Henry James, Sr.

Henry
James, Sr.
1811
1882

American Theologian and Swedenborgian, Father of William and Henry James

Author Quotes

The most any one can do is to confess as candidly as he can the grounds for the faith that is in him, and leave his example to work on others as it may.

To study the abnormal is the best way of understanding the normal.

The stream of thought flows on; but most of its segments fall into the bottomless abyss of oblivion. Of some, no memory survives the instant of their passage. Of others, it is confined to a few moments, hours or days. Others, again, leave vestiges which are indestructible, and by means of which they may be recalled as long as life endures.

Truth in our ideas means their power to work.

The sway of alcohol over mankind is unquestionably due to its power to stimulate the mystical faculties of human nature, usually crushed to earth by the cold facts and dry criticisms of the sober hour.

We are all ready to be savage in some cause. The difference between a good man and a bad one is the choice of the cause.

Compared to what we ought to be, we are only half awake. We are making use of only a small part of our mental and physical resources.

I don't sing because I'm happy; I'm happy because I sing.

In the dim background of mind we know what we ought to be doing but somehow we cannot start.

Need and struggle are what excite and inspire us; our hour of triumph is what brings the void. Not the Jews of the captivity, but those of the days of Solomon's glory are those from whom the pessimistic utterances in our Bible come.

The best way to define a man's character would be to seek out the particular mental or moral attitude in which, when it came upon him, he felt himself most deeply and intensely active and alive. At such moments there is a voice inside which speaks and says: 'This is the real me!'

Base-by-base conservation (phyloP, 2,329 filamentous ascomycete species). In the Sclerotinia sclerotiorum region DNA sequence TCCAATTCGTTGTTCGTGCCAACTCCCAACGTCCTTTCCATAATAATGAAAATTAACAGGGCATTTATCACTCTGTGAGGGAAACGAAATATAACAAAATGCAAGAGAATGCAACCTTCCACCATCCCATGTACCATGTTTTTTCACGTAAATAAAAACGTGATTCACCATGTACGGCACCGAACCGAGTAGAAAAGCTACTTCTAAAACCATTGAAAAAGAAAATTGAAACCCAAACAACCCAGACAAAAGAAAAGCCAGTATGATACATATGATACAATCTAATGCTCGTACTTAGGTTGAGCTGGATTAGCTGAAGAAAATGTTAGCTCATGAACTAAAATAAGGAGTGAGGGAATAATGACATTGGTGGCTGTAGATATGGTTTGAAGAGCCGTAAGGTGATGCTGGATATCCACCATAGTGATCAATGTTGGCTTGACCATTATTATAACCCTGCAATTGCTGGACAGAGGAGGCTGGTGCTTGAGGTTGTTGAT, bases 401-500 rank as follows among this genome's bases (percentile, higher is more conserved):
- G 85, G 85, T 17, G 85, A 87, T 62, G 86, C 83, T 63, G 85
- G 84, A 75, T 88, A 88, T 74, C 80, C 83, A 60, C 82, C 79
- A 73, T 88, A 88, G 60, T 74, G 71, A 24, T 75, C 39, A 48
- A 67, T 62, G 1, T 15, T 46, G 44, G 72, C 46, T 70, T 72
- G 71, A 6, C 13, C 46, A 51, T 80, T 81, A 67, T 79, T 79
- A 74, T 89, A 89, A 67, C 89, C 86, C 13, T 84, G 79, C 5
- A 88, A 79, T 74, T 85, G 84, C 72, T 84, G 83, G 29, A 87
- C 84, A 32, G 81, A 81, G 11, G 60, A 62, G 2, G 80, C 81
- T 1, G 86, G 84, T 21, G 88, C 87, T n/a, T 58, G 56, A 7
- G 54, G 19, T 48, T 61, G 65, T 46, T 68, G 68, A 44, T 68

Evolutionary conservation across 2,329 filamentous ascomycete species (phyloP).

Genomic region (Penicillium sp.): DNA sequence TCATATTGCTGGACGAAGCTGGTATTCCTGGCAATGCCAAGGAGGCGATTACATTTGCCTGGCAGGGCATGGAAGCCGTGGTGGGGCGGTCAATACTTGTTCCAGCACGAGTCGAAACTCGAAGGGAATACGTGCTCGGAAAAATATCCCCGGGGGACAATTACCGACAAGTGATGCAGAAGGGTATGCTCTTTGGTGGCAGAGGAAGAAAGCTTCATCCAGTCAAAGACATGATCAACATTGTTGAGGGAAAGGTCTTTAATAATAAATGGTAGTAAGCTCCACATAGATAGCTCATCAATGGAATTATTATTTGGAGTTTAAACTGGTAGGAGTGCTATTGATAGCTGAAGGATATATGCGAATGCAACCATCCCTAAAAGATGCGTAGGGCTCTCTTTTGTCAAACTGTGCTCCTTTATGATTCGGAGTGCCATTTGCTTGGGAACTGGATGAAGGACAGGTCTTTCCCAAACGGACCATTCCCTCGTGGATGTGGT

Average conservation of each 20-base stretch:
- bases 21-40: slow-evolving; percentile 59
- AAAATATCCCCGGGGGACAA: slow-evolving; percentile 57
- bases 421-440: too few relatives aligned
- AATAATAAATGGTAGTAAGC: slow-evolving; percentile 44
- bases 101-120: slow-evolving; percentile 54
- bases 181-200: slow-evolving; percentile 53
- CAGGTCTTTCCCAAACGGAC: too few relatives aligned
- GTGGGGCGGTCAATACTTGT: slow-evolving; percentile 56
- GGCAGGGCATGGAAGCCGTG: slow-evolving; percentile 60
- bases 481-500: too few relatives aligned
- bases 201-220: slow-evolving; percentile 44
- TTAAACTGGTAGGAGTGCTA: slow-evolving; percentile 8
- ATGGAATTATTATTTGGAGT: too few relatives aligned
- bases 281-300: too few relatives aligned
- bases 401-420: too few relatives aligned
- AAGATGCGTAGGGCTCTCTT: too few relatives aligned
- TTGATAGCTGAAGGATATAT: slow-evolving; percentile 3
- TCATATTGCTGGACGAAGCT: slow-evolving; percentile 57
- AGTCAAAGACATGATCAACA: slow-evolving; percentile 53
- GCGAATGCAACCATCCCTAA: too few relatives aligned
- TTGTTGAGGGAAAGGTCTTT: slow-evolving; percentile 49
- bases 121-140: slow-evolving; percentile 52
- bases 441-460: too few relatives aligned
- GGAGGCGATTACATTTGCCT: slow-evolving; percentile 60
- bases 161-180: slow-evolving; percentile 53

Could the young but realize how soon they will become mere walking bundles of habits, they would give more heed to their conduct while in the plastic state.

I myself believe that the evidence for God lies primarily in inner personal experiences.

It is a fact that in each of us, when awake (and often when asleep), some kind of consciousness is always going on. There is a stream, a succession of states, or waves, or fields (or of whatever you please to call them), of knowledge, of feeling, of desire, of deliberation, etc., that constantly pass and re-pass, and that constitute our inner life. The existence of this stream is the primal fact, the nature and origin of it form the essential problem, of our science.

Nothing is so fatiguing as the eternal hanging on of an uncompleted task.

The community stagnates without the impulse of the individual. The impulse dies away without the sympathy of the community.

Each of us is in fact what he is almost exclusively by virtue of his imitativeness. We become conscious of what we ourselves are by imitating others.

I originally studied medicine in order to be a physiologist, but I drifted into psychology and philosophy from a sort of fatality. I never had any philosophic instruction, the first lecture on psychology I ever heard being the first I ever gave.

It is only by risking our persons from one hour to another that we live at all.

Of all the beautiful truths pertaining to the soul, none is more gladdening or fruitful than to know You can regenerate and make yourself what you will.

The deepest principle in human nature is the craving to be appreciated.

Earnestness means willingness to live with energy, though energy brings pain.

I will act as if what I do makes a difference.

It is wrong always, everywhere, and for everyone, to believe anything upon insufficient evidence.

One hearty laugh together will bring enemies into a closer communion of heart than hours spent on both sides in inward wrestling with the mental demon of uncharitable feeling.

Author Picture
First Name
Henry
Last Name
James, Sr.
Birth Date
1811
Death Date
1882
Bio

American Theologian and Swedenborgian, Father of William and Henry James